26

Since you have phrased your question 'Is it acceptable...', the answer is: Yes it is acceptable. A lot of things are sub-optimal and still acceptable. Depends on your standards :) Is it the best possible choice of colors for this particular action? No, very likely not! It does one thing and only one thing very good - stand out, however it also introduces a ...


25

Well, when you close an application it is gone. The Windows OS has no control over how software developed by third-parties will handle this very final action. It is up to the developer to ensure that the state is saved. Will they prompt the user to save their work? Will the browser store the last page you were at if you close it accidentally? Who knows? In ...


23

Seamless has a nice implementation of this actually: Here, the user can slide each option either way, or just leave it and continue scrolling if the condition was not discussed. Adapted from the elegant and modern design of @tim.baker (I would just add in the "x"s and "check"s, to help with clarity and in case of a person who is colorblind). This also ...


23

1. Align to left (+) Icons are in line. (+) Icon line is parallel to the line formed by the first letters of the words. (+) No unnecessary gap between icon and text. (+) Makes a good feel because of the similarity with list apperance where bullets are similar to icons. (+) In case of action buttons, icon comes before text, so you can associate the action ...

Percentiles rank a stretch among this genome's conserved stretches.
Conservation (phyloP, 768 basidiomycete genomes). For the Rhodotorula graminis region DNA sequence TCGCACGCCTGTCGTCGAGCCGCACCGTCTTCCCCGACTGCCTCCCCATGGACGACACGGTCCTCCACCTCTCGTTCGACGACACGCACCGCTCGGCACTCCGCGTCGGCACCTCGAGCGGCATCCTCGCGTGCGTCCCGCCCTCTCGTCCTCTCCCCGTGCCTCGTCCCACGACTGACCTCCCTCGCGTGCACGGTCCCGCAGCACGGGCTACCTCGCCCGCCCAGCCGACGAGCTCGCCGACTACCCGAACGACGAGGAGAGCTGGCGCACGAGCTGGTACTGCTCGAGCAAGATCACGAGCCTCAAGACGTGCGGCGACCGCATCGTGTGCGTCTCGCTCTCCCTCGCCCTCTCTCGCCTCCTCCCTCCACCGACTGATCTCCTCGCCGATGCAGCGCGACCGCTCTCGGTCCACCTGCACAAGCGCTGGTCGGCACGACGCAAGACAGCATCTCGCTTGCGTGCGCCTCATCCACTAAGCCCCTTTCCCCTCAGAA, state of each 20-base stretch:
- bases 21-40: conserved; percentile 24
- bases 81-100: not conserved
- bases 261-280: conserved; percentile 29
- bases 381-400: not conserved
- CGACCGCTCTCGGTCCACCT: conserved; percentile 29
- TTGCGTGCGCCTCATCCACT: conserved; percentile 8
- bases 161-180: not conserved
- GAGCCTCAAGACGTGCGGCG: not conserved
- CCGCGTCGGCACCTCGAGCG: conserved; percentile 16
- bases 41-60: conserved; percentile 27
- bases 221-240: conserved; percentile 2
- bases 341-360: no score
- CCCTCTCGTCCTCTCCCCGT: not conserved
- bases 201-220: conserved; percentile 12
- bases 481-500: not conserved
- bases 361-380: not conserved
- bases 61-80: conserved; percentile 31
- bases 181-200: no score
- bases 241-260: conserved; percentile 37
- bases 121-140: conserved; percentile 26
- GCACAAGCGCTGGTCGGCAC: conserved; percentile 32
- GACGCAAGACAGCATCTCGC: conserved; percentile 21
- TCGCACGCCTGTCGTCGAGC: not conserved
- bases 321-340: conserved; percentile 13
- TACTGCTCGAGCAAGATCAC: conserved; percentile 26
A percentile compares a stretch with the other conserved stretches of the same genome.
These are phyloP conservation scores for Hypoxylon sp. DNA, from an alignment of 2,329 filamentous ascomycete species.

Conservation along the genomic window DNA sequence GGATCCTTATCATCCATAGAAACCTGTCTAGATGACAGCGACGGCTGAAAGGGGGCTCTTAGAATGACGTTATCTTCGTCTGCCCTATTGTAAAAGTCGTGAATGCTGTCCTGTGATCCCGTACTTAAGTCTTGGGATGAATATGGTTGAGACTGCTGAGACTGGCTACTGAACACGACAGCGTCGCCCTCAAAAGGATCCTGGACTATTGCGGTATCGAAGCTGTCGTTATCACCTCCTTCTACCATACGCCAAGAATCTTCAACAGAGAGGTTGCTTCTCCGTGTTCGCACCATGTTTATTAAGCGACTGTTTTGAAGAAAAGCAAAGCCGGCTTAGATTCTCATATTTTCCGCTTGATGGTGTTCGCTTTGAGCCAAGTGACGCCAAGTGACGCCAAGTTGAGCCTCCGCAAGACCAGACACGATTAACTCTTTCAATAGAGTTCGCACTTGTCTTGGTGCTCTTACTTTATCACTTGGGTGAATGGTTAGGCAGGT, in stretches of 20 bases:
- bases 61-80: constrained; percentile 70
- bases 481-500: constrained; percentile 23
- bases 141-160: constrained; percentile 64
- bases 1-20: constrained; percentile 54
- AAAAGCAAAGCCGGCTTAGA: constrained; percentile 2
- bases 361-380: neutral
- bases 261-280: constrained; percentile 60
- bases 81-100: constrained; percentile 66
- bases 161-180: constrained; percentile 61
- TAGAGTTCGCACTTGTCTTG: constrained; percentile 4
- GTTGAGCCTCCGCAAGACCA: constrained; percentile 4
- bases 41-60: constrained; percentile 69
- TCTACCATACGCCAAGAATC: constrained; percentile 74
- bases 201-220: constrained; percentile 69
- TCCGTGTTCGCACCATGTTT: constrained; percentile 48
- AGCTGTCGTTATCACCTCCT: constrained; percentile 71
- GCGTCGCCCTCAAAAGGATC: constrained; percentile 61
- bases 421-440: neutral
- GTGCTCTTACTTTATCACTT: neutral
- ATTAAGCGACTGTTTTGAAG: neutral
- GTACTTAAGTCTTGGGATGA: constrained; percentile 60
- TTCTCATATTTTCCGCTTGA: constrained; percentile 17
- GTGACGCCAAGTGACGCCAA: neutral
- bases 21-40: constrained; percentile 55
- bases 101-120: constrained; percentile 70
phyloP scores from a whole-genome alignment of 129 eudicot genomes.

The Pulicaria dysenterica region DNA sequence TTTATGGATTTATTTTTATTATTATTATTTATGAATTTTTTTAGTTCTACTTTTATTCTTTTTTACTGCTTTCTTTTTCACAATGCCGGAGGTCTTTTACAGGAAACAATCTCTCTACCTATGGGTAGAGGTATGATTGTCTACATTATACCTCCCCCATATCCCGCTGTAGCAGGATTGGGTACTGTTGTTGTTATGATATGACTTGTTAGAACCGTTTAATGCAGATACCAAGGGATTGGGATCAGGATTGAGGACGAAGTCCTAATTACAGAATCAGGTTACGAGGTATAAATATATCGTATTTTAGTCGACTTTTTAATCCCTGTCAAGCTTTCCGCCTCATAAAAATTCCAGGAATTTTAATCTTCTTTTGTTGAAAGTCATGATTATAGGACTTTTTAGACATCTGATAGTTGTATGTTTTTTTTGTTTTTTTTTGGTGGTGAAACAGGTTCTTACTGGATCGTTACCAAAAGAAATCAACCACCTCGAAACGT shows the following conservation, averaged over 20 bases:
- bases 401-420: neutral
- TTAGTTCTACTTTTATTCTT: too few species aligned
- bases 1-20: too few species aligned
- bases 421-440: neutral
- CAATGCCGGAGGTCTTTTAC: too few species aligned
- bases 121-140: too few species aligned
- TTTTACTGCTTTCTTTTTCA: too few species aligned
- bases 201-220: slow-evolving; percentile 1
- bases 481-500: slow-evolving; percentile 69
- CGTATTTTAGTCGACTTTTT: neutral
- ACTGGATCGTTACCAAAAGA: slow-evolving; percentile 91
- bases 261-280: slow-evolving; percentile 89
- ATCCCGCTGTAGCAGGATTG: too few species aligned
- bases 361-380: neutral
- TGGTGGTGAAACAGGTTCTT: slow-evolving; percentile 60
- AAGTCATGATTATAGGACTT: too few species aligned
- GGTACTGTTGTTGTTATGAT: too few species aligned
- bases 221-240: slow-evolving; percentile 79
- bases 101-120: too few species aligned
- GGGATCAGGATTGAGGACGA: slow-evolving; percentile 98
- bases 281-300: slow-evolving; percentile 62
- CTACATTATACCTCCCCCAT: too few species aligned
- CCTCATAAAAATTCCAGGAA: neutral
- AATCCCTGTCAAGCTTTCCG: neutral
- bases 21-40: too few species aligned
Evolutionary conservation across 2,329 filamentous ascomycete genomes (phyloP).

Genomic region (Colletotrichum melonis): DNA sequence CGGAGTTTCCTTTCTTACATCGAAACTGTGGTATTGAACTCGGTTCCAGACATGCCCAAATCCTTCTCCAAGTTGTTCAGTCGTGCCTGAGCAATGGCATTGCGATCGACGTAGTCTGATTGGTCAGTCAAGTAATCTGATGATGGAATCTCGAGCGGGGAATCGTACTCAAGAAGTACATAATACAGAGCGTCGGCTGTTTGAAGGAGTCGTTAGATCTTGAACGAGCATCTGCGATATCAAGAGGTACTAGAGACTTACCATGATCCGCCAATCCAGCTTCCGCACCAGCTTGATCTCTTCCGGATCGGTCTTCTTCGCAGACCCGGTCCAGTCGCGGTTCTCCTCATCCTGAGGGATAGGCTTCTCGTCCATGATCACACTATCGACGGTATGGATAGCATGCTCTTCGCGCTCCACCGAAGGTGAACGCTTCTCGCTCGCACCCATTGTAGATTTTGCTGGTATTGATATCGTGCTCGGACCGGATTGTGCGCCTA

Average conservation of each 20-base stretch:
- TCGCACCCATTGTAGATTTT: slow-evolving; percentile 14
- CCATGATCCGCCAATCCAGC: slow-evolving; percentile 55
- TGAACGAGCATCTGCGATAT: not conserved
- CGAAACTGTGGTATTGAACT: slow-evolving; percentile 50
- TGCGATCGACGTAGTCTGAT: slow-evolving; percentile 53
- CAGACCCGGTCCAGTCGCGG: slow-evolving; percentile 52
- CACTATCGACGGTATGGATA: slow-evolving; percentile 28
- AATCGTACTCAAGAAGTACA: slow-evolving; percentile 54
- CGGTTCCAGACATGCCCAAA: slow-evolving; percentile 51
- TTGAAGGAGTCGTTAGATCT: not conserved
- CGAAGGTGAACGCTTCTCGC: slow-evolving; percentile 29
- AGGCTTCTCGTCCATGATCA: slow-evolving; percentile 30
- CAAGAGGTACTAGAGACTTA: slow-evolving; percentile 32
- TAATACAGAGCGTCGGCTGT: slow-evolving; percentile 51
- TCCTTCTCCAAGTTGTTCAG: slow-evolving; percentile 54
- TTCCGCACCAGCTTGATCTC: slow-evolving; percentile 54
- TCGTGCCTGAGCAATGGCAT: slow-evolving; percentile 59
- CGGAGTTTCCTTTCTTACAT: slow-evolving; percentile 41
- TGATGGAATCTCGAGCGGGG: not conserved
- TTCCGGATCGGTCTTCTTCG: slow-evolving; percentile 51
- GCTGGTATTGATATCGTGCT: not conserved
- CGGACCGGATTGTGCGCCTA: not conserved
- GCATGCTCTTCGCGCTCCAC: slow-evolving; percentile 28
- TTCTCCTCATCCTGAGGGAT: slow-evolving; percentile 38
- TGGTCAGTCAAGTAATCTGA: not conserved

23

One button (or lever) which only flushes while pressed Saving water It only flushes while pressed, so that the user decides how much is enough. International There is no need for icons or labels, because there is only one button to press. Barrier-free One big button is easy to press for visual impaired. No additional instructions needed. Flexible design ...


22

I hate to be a stickler for tradition but I think, in this case, it sounds like management's taste in UI has over-taken the user experience. In UX terms there is nothing wrong with what you had, in fact it sounds lie it may have been better - given that everybody understood it. Colours also might help with your contrast ratios. It might be worth ...


21

I did a bit of research after reading through your questions and the current answers, and found that there is some evidence to suggest that preference for the color red in humans, like in other nonhuman primates, depends on the whether the context is friendly or hostile (Maier et al., 2009 and follow-up studies). As summarized in the abstract (emphasis ...


18

Why not replicate the way the users are used to deal with this on a form? That's what you're basicaly already doing in your second mockup. download bmml source – Wireframes created with Balsamiq Mockups The way to change from the one into the other would be clicking on it, and cycling through the three states.


18

Check out Google Drive - they use red buttons. I don't think that red signals error as long as the theme and GUI parts of the page goes in red (and that is probably why Google uses those colors). If there would have been a red and a green button, then I would have been suspicious about clicking the red, but in this case I don't get that feeling. The ...